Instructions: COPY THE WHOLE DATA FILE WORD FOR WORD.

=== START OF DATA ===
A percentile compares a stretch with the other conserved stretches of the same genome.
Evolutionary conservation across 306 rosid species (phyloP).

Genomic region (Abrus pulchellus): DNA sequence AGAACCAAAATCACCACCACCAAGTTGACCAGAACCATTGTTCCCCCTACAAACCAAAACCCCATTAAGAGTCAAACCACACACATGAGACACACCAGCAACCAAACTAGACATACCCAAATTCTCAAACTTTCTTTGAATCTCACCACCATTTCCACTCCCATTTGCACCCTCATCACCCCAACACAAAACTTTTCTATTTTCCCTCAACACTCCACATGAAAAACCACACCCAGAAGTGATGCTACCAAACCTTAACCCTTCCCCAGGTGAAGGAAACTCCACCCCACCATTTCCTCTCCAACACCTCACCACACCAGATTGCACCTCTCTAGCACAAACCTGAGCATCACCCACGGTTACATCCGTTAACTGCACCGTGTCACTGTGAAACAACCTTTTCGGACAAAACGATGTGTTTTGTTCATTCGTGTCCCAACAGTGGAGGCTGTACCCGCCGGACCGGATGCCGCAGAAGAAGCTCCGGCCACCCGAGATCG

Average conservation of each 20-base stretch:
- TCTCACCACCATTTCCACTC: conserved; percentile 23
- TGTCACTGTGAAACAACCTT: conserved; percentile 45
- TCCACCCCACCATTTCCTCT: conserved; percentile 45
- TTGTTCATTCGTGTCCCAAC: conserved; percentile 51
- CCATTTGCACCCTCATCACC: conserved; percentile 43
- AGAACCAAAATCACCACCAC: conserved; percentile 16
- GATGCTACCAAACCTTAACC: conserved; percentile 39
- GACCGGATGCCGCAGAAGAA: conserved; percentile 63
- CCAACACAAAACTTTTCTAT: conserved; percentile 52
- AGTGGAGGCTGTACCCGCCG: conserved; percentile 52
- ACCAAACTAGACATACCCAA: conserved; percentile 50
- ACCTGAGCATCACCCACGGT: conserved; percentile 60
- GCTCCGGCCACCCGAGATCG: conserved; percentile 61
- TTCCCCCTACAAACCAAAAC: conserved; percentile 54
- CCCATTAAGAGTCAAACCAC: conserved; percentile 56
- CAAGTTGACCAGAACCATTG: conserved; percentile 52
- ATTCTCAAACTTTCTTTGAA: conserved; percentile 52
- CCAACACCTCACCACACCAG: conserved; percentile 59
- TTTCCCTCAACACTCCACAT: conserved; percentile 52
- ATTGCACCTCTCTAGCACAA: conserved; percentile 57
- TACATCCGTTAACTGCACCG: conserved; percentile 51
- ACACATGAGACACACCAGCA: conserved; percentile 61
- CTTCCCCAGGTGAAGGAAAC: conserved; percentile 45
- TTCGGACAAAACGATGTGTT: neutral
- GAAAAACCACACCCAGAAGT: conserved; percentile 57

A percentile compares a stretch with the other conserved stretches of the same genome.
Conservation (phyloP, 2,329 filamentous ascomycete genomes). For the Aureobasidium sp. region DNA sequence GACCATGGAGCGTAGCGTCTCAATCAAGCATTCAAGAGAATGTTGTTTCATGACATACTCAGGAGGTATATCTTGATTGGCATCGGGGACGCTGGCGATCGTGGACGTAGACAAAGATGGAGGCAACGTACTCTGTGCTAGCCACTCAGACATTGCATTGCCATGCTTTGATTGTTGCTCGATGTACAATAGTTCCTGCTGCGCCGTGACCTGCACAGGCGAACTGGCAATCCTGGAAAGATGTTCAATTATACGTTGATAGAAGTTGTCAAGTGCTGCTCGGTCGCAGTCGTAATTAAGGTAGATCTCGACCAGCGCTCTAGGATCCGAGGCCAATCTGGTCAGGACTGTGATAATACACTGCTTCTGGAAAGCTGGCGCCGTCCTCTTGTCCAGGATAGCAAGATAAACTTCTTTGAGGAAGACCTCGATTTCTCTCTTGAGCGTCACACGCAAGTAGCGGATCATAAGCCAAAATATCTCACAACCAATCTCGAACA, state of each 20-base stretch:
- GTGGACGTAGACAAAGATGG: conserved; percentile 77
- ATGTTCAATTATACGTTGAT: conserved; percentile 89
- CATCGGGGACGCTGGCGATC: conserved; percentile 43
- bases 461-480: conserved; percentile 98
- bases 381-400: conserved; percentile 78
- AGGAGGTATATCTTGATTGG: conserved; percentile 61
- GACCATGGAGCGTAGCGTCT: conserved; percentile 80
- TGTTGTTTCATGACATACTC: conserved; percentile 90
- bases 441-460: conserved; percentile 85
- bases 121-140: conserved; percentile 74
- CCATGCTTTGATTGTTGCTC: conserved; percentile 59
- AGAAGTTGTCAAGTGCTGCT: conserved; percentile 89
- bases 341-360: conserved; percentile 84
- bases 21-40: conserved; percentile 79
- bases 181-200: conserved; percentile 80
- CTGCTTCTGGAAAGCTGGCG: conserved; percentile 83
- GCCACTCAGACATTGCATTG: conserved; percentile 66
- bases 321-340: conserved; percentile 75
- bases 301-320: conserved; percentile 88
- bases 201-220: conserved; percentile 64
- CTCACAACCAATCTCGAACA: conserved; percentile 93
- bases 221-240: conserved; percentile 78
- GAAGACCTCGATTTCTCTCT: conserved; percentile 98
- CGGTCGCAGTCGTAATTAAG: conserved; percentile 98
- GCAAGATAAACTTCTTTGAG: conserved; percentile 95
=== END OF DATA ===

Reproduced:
A percentile compares a stretch with the other conserved stretches of the same genome.
Evolutionary conservation across 306 rosid species (phyloP).

Genomic region (Abrus pulchellus): DNA sequence AGAACCAAAATCACCACCACCAAGTTGACCAGAACCATTGTTCCCCCTACAAACCAAAACCCCATTAAGAGTCAAACCACACACATGAGACACACCAGCAACCAAACTAGACATACCCAAATTCTCAAACTTTCTTTGAATCTCACCACCATTTCCACTCCCATTTGCACCCTCATCACCCCAACACAAAACTTTTCTATTTTCCCTCAACACTCCACATGAAAAACCACACCCAGAAGTGATGCTACCAAACCTTAACCCTTCCCCAGGTGAAGGAAACTCCACCCCACCATTTCCTCTCCAACACCTCACCACACCAGATTGCACCTCTCTAGCACAAACCTGAGCATCACCCACGGTTACATCCGTTAACTGCACCGTGTCACTGTGAAACAACCTTTTCGGACAAAACGATGTGTTTTGTTCATTCGTGTCCCAACAGTGGAGGCTGTACCCGCCGGACCGGATGCCGCAGAAGAAGCTCCGGCCACCCGAGATCG

Average conservation of each 20-base stretch:
- TCTCACCACCATTTCCACTC: conserved; percentile 23
- TGTCACTGTGAAACAACCTT: conserved; percentile 45
- TCCACCCCACCATTTCCTCT: conserved; percentile 45
- TTGTTCATTCGTGTCCCAAC: conserved; percentile 51
- CCATTTGCACCCTCATCACC: conserved; percentile 43
- AGAACCAAAATCACCACCAC: conserved; percentile 16
- GATGCTACCAAACCTTAACC: conserved; percentile 39
- GACCGGATGCCGCAGAAGAA: conserved; percentile 63
- CCAACACAAAACTTTTCTAT: conserved; percentile 52
- AGTGGAGGCTGTACCCGCCG: conserved; percentile 52
- ACCAAACTAGACATACCCAA: conserved; percentile 50
- ACCTGAGCATCACCCACGGT: conserved; percentile 60
- GCTCCGGCCACCCGAGATCG: conserved; percentile 61
- TTCCCCCTACAAACCAAAAC: conserved; percentile 54
- CCCATTAAGAGTCAAACCAC: conserved; percentile 56
- CAAGTTGACCAGAACCATTG: conserved; percentile 52
- ATTCTCAAACTTTCTTTGAA: conserved; percentile 52
- CCAACACCTCACCACACCAG: conserved; percentile 59
- TTTCCCTCAACACTCCACAT: conserved; percentile 52
- ATTGCACCTCTCTAGCACAA: conserved; percentile 57
- TACATCCGTTAACTGCACCG: conserved; percentile 51
- ACACATGAGACACACCAGCA: conserved; percentile 61
- CTTCCCCAGGTGAAGGAAAC: conserved; percentile 45
- TTCGGACAAAACGATGTGTT: neutral
- GAAAAACCACACCCAGAAGT: conserved; percentile 57

A percentile compares a stretch with the other conserved stretches of the same genome.
Conservation (phyloP, 2,329 filamentous ascomycete genomes). For the Aureobasidium sp. region DNA sequence GACCATGGAGCGTAGCGTCTCAATCAAGCATTCAAGAGAATGTTGTTTCATGACATACTCAGGAGGTATATCTTGATTGGCATCGGGGACGCTGGCGATCGTGGACGTAGACAAAGATGGAGGCAACGTACTCTGTGCTAGCCACTCAGACATTGCATTGCCATGCTTTGATTGTTGCTCGATGTACAATAGTTCCTGCTGCGCCGTGACCTGCACAGGCGAACTGGCAATCCTGGAAAGATGTTCAATTATACGTTGATAGAAGTTGTCAAGTGCTGCTCGGTCGCAGTCGTAATTAAGGTAGATCTCGACCAGCGCTCTAGGATCCGAGGCCAATCTGGTCAGGACTGTGATAATACACTGCTTCTGGAAAGCTGGCGCCGTCCTCTTGTCCAGGATAGCAAGATAAACTTCTTTGAGGAAGACCTCGATTTCTCTCTTGAGCGTCACACGCAAGTAGCGGATCATAAGCCAAAATATCTCACAACCAATCTCGAACA, state of each 20-base stretch:
- GTGGACGTAGACAAAGATGG: conserved; percentile 77
- ATGTTCAATTATACGTTGAT: conserved; percentile 89
- CATCGGGGACGCTGGCGATC: conserved; percentile 43
- bases 461-480: conserved; percentile 98
- bases 381-400: conserved; percentile 78
- AGGAGGTATATCTTGATTGG: conserved; percentile 61
- GACCATGGAGCGTAGCGTCT: conserved; percentile 80
- TGTTGTTTCATGACATACTC: conserved; percentile 90
- bases 441-460: conserved; percentile 85
- bases 121-140: conserved; percentile 74
- CCATGCTTTGATTGTTGCTC: conserved; percentile 59
- AGAAGTTGTCAAGTGCTGCT: conserved; percentile 89
- bases 341-360: conserved; percentile 84
- bases 21-40: conserved; percentile 79
- bases 181-200: conserved; percentile 80
- CTGCTTCTGGAAAGCTGGCG: conserved; percentile 83
- GCCACTCAGACATTGCATTG: conserved; percentile 66
- bases 321-340: conserved; percentile 75
- bases 301-320: conserved; percentile 88
- bases 201-220: conserved; percentile 64
- CTCACAACCAATCTCGAACA: conserved; percentile 93
- bases 221-240: conserved; percentile 78
- GAAGACCTCGATTTCTCTCT: conserved; percentile 98
- CGGTCGCAGTCGTAATTAAG: conserved; percentile 98
- GCAAGATAAACTTCTTTGAG: conserved; percentile 95